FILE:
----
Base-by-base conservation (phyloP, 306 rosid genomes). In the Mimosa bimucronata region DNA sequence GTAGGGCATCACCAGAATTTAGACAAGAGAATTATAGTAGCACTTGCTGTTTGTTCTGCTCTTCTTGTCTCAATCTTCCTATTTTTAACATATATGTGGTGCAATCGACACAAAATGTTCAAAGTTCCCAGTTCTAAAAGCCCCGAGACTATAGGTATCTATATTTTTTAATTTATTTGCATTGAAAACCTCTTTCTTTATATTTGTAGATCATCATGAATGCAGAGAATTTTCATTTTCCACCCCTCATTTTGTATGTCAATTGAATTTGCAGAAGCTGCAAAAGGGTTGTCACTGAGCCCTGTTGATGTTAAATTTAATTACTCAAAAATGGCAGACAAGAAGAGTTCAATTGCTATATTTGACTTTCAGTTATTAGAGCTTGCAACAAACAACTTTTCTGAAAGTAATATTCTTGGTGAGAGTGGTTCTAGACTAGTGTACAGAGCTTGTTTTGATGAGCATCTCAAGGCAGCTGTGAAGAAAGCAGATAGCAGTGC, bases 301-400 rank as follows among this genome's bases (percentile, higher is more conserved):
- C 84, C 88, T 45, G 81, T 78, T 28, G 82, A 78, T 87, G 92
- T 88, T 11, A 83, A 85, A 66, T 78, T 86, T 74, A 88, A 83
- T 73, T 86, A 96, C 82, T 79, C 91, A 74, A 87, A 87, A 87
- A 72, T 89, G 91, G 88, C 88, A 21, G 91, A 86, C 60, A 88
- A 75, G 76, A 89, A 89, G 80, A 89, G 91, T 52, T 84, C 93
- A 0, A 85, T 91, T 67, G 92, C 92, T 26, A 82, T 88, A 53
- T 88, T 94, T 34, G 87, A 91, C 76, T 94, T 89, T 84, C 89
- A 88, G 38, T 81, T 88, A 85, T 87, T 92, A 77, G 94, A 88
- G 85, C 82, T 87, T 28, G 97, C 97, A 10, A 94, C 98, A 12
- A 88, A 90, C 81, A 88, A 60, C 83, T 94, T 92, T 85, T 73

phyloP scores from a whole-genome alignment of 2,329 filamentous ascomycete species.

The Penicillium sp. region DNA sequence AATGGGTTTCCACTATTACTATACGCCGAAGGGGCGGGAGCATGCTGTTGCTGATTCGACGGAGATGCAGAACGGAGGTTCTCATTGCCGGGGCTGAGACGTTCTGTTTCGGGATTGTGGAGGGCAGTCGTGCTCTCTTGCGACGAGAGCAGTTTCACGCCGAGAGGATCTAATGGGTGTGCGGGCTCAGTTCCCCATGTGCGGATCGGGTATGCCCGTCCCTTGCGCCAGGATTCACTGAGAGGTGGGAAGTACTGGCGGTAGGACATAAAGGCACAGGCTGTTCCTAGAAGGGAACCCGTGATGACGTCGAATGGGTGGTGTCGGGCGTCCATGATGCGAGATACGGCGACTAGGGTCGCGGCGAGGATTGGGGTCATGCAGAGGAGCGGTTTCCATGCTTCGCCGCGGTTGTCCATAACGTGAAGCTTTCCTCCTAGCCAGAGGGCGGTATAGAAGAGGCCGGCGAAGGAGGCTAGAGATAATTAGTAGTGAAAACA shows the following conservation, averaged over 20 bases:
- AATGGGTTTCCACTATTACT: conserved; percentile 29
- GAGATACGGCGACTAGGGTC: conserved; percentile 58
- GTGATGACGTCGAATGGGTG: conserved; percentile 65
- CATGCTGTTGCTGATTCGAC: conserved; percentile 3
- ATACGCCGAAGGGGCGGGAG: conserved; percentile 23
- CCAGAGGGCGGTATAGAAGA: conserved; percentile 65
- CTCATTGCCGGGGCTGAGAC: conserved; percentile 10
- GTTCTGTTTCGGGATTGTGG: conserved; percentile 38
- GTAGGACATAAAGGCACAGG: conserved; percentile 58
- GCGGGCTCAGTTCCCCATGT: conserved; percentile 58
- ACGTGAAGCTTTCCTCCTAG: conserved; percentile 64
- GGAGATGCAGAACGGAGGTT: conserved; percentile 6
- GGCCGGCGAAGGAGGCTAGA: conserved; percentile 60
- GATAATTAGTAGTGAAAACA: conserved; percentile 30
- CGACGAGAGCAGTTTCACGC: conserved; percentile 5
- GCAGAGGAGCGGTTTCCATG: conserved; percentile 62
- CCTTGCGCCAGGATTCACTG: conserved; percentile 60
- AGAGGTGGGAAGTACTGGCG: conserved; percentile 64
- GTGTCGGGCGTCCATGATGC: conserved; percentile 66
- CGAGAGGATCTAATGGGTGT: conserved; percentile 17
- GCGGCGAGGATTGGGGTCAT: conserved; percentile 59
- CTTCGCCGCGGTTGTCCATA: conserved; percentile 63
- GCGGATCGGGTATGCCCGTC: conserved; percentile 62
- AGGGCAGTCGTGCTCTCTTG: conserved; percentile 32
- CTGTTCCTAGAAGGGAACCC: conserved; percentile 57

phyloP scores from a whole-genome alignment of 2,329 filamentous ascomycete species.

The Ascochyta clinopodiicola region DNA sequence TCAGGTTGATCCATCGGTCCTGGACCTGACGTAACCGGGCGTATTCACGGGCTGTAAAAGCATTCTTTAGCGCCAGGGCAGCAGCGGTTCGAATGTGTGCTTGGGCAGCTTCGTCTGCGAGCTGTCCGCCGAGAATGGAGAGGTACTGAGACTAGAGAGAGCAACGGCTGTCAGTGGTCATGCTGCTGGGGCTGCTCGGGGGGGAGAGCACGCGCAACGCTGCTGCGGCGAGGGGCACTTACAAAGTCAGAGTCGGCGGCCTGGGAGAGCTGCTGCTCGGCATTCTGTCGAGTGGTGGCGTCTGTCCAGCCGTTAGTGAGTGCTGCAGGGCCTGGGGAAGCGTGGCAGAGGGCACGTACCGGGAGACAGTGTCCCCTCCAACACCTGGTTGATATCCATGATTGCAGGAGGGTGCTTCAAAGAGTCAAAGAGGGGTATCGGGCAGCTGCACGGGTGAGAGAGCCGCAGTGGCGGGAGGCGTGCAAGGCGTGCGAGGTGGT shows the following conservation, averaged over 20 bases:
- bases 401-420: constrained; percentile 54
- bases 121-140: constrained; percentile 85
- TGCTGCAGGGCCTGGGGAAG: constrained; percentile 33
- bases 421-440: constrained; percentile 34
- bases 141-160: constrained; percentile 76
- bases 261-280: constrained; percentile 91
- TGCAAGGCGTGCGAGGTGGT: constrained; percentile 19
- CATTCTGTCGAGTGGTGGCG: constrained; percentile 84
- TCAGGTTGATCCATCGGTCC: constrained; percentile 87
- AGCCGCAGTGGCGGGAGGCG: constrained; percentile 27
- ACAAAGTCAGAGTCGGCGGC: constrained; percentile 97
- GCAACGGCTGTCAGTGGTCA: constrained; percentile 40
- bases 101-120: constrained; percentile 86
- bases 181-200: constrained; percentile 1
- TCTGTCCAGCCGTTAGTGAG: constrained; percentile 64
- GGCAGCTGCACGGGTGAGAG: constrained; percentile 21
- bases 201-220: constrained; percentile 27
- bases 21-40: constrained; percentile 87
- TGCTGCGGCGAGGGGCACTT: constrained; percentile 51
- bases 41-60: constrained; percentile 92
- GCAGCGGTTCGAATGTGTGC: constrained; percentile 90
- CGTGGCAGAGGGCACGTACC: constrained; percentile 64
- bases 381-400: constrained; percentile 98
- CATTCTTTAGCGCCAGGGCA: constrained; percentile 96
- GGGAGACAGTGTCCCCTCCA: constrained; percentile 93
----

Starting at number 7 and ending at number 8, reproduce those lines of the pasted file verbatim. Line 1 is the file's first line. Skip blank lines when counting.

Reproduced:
- A 0, A 85, T 91, T 67, G 92, C 92, T 26, A 82, T 88, A 53
- T 88, T 94, T 34, G 87, A 91, C 76, T 94, T 89, T 84, C 89